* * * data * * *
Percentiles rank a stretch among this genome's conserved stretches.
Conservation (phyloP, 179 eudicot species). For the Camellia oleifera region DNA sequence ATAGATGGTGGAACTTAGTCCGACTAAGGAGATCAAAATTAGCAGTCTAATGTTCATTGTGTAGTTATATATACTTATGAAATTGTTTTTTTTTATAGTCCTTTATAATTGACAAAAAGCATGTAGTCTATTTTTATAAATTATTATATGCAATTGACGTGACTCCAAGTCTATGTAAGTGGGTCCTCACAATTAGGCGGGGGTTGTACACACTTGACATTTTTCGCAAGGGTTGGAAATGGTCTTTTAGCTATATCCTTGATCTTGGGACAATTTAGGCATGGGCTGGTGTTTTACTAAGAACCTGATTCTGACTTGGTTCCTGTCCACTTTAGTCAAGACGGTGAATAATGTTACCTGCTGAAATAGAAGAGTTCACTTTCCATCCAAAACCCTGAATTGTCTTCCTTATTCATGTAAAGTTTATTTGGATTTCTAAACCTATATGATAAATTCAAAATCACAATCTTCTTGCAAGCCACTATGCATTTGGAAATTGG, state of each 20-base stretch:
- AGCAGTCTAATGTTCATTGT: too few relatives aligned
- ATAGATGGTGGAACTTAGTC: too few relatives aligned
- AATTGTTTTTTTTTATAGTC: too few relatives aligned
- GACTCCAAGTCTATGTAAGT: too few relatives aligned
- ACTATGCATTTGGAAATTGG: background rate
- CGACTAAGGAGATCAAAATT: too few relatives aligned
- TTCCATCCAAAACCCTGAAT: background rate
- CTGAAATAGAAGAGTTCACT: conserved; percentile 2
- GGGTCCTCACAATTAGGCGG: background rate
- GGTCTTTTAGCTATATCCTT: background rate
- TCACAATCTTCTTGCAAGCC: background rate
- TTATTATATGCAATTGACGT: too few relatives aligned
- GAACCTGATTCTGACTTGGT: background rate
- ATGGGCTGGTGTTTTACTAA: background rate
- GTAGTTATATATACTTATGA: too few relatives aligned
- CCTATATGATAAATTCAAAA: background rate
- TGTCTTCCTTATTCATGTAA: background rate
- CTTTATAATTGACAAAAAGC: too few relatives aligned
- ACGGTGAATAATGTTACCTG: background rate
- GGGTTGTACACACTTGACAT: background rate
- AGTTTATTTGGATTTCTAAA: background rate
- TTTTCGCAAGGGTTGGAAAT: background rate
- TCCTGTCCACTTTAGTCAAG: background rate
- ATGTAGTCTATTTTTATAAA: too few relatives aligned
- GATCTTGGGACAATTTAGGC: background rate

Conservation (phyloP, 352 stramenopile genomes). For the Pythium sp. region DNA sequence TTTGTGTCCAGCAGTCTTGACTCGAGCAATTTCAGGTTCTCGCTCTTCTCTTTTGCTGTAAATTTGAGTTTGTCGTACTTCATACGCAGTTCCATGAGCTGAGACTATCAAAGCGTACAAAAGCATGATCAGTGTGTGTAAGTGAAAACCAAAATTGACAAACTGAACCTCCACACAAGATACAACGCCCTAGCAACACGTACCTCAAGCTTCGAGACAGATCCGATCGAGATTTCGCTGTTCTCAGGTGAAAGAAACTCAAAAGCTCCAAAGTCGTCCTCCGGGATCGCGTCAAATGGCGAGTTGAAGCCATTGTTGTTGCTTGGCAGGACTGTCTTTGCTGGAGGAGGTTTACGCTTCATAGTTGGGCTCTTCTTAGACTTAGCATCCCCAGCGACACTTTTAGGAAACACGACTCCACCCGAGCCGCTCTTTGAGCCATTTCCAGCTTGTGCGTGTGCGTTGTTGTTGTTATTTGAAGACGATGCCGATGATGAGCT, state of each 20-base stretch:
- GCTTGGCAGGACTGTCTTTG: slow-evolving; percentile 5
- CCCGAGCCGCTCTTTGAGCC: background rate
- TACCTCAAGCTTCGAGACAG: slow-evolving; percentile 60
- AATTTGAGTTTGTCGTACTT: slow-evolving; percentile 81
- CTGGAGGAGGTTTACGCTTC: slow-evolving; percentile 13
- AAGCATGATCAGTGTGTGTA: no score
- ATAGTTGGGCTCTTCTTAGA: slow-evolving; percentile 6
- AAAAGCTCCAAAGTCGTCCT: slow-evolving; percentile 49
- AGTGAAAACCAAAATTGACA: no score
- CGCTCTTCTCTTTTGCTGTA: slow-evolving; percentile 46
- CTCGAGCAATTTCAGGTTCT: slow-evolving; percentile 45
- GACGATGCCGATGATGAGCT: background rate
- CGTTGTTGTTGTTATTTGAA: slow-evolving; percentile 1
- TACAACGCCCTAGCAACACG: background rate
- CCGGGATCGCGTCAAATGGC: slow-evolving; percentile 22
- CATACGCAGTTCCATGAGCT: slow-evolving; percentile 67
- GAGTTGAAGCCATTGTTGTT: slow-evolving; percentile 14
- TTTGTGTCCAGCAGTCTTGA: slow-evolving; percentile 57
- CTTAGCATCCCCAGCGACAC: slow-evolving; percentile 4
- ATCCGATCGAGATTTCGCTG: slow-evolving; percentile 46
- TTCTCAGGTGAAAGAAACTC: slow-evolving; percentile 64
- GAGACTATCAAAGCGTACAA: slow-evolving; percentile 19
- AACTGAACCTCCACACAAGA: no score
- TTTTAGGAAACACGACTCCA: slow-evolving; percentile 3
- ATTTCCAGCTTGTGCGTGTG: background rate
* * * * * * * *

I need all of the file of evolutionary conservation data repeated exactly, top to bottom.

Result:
Percentiles rank a stretch among this genome's conserved stretches.
Conservation (phyloP, 179 eudicot species). For the Camellia oleifera region DNA sequence ATAGATGGTGGAACTTAGTCCGACTAAGGAGATCAAAATTAGCAGTCTAATGTTCATTGTGTAGTTATATATACTTATGAAATTGTTTTTTTTTATAGTCCTTTATAATTGACAAAAAGCATGTAGTCTATTTTTATAAATTATTATATGCAATTGACGTGACTCCAAGTCTATGTAAGTGGGTCCTCACAATTAGGCGGGGGTTGTACACACTTGACATTTTTCGCAAGGGTTGGAAATGGTCTTTTAGCTATATCCTTGATCTTGGGACAATTTAGGCATGGGCTGGTGTTTTACTAAGAACCTGATTCTGACTTGGTTCCTGTCCACTTTAGTCAAGACGGTGAATAATGTTACCTGCTGAAATAGAAGAGTTCACTTTCCATCCAAAACCCTGAATTGTCTTCCTTATTCATGTAAAGTTTATTTGGATTTCTAAACCTATATGATAAATTCAAAATCACAATCTTCTTGCAAGCCACTATGCATTTGGAAATTGG, state of each 20-base stretch:
- AGCAGTCTAATGTTCATTGT: too few relatives aligned
- ATAGATGGTGGAACTTAGTC: too few relatives aligned
- AATTGTTTTTTTTTATAGTC: too few relatives aligned
- GACTCCAAGTCTATGTAAGT: too few relatives aligned
- ACTATGCATTTGGAAATTGG: background rate
- CGACTAAGGAGATCAAAATT: too few relatives aligned
- TTCCATCCAAAACCCTGAAT: background rate
- CTGAAATAGAAGAGTTCACT: conserved; percentile 2
- GGGTCCTCACAATTAGGCGG: background rate
- GGTCTTTTAGCTATATCCTT: background rate
- TCACAATCTTCTTGCAAGCC: background rate
- TTATTATATGCAATTGACGT: too few relatives aligned
- GAACCTGATTCTGACTTGGT: background rate
- ATGGGCTGGTGTTTTACTAA: background rate
- GTAGTTATATATACTTATGA: too few relatives aligned
- CCTATATGATAAATTCAAAA: background rate
- TGTCTTCCTTATTCATGTAA: background rate
- CTTTATAATTGACAAAAAGC: too few relatives aligned
- ACGGTGAATAATGTTACCTG: background rate
- GGGTTGTACACACTTGACAT: background rate
- AGTTTATTTGGATTTCTAAA: background rate
- TTTTCGCAAGGGTTGGAAAT: background rate
- TCCTGTCCACTTTAGTCAAG: background rate
- ATGTAGTCTATTTTTATAAA: too few relatives aligned
- GATCTTGGGACAATTTAGGC: background rate

Conservation (phyloP, 352 stramenopile genomes). For the Pythium sp. region DNA sequence TTTGTGTCCAGCAGTCTTGACTCGAGCAATTTCAGGTTCTCGCTCTTCTCTTTTGCTGTAAATTTGAGTTTGTCGTACTTCATACGCAGTTCCATGAGCTGAGACTATCAAAGCGTACAAAAGCATGATCAGTGTGTGTAAGTGAAAACCAAAATTGACAAACTGAACCTCCACACAAGATACAACGCCCTAGCAACACGTACCTCAAGCTTCGAGACAGATCCGATCGAGATTTCGCTGTTCTCAGGTGAAAGAAACTCAAAAGCTCCAAAGTCGTCCTCCGGGATCGCGTCAAATGGCGAGTTGAAGCCATTGTTGTTGCTTGGCAGGACTGTCTTTGCTGGAGGAGGTTTACGCTTCATAGTTGGGCTCTTCTTAGACTTAGCATCCCCAGCGACACTTTTAGGAAACACGACTCCACCCGAGCCGCTCTTTGAGCCATTTCCAGCTTGTGCGTGTGCGTTGTTGTTGTTATTTGAAGACGATGCCGATGATGAGCT, state of each 20-base stretch:
- GCTTGGCAGGACTGTCTTTG: slow-evolving; percentile 5
- CCCGAGCCGCTCTTTGAGCC: background rate
- TACCTCAAGCTTCGAGACAG: slow-evolving; percentile 60
- AATTTGAGTTTGTCGTACTT: slow-evolving; percentile 81
- CTGGAGGAGGTTTACGCTTC: slow-evolving; percentile 13
- AAGCATGATCAGTGTGTGTA: no score
- ATAGTTGGGCTCTTCTTAGA: slow-evolving; percentile 6
- AAAAGCTCCAAAGTCGTCCT: slow-evolving; percentile 49
- AGTGAAAACCAAAATTGACA: no score
- CGCTCTTCTCTTTTGCTGTA: slow-evolving; percentile 46
- CTCGAGCAATTTCAGGTTCT: slow-evolving; percentile 45
- GACGATGCCGATGATGAGCT: background rate
- CGTTGTTGTTGTTATTTGAA: slow-evolving; percentile 1
- TACAACGCCCTAGCAACACG: background rate
- CCGGGATCGCGTCAAATGGC: slow-evolving; percentile 22
- CATACGCAGTTCCATGAGCT: slow-evolving; percentile 67
- GAGTTGAAGCCATTGTTGTT: slow-evolving; percentile 14
- TTTGTGTCCAGCAGTCTTGA: slow-evolving; percentile 57
- CTTAGCATCCCCAGCGACAC: slow-evolving; percentile 4
- ATCCGATCGAGATTTCGCTG: slow-evolving; percentile 46
- TTCTCAGGTGAAAGAAACTC: slow-evolving; percentile 64
- GAGACTATCAAAGCGTACAA: slow-evolving; percentile 19
- AACTGAACCTCCACACAAGA: no score
- TTTTAGGAAACACGACTCCA: slow-evolving; percentile 3
- ATTTCCAGCTTGTGCGTGTG: background rate